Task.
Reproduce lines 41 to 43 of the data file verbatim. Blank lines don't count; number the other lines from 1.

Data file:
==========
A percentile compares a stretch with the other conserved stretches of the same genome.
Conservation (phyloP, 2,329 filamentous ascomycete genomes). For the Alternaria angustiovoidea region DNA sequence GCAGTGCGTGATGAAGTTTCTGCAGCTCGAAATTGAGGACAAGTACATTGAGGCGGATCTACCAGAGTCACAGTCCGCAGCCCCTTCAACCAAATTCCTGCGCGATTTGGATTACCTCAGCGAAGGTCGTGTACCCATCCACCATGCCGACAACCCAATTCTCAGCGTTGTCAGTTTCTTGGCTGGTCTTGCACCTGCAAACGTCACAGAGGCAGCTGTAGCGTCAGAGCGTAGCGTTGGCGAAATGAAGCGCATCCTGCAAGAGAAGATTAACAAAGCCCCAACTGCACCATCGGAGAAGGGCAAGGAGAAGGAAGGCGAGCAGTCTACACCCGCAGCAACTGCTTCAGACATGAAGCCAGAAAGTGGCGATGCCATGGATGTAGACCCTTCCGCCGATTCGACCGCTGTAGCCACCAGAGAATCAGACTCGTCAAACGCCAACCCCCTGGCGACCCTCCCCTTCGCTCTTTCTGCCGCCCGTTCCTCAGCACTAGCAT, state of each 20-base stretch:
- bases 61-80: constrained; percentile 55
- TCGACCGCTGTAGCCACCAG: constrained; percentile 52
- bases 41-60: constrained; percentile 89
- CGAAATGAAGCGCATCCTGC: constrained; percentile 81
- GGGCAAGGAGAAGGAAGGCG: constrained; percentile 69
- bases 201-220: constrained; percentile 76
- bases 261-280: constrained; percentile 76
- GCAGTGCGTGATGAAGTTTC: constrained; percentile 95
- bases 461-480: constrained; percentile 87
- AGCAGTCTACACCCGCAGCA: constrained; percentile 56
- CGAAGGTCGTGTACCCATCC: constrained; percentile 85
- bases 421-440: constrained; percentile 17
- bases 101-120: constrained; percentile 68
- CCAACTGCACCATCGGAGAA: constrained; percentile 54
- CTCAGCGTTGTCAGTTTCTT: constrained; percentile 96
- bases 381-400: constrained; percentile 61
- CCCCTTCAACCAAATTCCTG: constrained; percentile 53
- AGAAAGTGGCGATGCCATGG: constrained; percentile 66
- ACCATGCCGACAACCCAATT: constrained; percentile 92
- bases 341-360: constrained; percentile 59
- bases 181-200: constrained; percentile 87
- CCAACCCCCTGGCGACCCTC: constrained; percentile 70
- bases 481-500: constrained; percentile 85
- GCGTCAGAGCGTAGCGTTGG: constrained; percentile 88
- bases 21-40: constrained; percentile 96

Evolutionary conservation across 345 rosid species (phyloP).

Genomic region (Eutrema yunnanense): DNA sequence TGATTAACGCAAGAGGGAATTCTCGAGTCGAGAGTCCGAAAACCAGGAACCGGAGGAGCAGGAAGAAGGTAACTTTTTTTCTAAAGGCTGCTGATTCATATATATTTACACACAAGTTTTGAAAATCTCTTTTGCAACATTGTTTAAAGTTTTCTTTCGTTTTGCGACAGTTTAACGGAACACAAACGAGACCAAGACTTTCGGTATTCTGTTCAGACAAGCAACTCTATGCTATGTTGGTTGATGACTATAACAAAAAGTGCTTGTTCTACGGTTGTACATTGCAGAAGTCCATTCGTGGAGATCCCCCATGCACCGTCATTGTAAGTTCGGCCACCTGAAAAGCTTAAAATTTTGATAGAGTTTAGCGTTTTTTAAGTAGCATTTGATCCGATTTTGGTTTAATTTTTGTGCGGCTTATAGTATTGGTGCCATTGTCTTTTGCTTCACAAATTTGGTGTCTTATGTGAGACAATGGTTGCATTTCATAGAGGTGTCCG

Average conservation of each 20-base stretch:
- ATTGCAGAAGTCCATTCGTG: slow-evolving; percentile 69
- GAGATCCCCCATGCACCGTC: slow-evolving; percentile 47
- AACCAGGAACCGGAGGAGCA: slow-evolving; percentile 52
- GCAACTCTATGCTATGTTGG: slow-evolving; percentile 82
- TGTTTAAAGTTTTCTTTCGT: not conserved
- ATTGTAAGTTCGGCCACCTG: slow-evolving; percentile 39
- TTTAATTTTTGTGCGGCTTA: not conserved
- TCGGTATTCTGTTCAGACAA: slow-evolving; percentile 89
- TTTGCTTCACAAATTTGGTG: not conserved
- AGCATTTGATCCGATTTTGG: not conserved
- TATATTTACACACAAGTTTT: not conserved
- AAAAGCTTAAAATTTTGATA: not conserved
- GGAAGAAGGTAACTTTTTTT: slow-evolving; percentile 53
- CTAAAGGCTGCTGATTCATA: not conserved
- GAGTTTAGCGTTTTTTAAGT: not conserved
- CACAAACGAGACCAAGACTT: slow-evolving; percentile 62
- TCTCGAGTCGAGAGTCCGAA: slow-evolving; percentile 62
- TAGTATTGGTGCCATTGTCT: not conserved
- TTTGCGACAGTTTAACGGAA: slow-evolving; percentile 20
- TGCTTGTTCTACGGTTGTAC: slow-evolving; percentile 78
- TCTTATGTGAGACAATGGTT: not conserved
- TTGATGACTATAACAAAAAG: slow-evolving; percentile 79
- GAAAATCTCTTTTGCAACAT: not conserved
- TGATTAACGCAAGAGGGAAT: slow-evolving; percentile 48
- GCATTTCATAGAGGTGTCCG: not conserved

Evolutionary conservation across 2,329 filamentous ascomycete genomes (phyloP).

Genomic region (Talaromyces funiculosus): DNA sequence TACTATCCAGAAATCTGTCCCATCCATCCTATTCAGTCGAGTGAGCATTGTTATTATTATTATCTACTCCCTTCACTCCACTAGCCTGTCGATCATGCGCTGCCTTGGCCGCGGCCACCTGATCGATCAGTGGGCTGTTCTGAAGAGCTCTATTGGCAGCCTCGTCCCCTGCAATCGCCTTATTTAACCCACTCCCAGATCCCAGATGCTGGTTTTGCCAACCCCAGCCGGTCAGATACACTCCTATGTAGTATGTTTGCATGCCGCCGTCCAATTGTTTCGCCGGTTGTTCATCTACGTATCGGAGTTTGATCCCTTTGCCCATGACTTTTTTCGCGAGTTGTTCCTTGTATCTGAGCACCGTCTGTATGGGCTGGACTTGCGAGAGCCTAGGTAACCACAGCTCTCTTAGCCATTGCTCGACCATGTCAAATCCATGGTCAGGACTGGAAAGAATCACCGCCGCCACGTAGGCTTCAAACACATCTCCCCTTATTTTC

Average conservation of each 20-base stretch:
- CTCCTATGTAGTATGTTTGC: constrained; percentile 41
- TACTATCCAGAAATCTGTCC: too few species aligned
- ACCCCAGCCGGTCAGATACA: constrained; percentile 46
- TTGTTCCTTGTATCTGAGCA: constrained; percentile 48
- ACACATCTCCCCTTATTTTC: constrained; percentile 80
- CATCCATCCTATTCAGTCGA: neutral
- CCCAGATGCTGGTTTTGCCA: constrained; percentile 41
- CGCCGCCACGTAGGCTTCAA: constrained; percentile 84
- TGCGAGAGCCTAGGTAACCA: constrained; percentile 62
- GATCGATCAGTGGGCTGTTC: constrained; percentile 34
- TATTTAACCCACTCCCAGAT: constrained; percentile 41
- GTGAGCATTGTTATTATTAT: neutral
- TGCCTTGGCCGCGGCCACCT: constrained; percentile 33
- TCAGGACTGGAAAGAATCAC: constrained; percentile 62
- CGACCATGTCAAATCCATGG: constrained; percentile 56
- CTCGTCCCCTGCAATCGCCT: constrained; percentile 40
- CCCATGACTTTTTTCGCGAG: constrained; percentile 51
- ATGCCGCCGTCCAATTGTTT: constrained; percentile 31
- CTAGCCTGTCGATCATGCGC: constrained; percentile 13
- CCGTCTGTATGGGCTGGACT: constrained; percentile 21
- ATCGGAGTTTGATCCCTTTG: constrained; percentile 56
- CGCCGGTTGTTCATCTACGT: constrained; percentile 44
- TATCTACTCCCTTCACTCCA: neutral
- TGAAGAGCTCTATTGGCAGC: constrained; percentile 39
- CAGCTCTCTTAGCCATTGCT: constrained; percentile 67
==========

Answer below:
- TATATTTACACACAAGTTTT: not conserved
- AAAAGCTTAAAATTTTGATA: not conserved
- GGAAGAAGGTAACTTTTTTT: slow-evolving; percentile 53